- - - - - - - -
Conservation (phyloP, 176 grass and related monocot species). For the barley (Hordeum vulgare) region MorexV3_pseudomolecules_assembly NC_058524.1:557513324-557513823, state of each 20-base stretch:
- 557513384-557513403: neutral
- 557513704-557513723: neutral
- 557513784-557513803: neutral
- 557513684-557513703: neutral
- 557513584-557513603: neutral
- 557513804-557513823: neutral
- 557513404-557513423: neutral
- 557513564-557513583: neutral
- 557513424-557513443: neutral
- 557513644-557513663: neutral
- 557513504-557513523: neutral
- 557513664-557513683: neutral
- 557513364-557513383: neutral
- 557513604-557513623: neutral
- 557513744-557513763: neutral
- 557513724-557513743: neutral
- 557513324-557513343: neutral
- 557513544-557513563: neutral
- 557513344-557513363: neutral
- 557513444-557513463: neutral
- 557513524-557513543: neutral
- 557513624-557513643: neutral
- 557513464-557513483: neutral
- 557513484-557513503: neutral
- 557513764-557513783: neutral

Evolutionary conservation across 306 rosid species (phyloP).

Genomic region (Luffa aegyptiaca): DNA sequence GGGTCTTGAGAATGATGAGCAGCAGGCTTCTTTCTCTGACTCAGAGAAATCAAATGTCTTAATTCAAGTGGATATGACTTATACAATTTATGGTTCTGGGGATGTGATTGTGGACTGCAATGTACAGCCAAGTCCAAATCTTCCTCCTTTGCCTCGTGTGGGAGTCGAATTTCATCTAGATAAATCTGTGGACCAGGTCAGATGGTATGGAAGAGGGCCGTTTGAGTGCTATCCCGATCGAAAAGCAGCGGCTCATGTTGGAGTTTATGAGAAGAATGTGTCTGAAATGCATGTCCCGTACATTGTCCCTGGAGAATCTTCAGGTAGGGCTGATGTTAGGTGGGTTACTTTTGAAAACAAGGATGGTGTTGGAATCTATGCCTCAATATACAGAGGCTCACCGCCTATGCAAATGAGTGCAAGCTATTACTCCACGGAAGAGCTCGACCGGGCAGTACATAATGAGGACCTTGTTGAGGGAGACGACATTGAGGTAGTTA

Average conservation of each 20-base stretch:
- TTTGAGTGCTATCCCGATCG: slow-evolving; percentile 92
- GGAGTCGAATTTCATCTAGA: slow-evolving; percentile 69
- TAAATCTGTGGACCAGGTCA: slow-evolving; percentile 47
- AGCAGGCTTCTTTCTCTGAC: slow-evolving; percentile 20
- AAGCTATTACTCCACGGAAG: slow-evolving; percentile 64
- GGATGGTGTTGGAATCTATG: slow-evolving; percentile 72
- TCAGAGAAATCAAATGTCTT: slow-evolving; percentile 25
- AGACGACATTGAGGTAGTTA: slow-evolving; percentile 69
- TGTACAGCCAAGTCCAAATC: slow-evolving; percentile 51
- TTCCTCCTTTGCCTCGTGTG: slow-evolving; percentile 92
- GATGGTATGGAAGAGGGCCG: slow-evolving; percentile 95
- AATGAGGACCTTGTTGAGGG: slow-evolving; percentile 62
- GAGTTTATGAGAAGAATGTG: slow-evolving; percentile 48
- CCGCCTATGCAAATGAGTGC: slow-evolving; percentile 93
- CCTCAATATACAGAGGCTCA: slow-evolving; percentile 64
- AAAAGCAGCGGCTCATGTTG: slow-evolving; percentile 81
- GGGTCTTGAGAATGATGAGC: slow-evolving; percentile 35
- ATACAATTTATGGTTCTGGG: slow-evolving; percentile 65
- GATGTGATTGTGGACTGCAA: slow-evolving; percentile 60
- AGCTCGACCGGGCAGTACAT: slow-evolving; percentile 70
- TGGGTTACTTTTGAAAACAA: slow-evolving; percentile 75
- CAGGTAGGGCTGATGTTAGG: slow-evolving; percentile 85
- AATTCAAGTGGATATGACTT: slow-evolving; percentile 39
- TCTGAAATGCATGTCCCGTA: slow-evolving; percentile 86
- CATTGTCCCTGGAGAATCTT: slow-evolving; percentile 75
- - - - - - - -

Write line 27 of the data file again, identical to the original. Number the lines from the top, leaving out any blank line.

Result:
Evolutionary conservation across 306 rosid species (phyloP).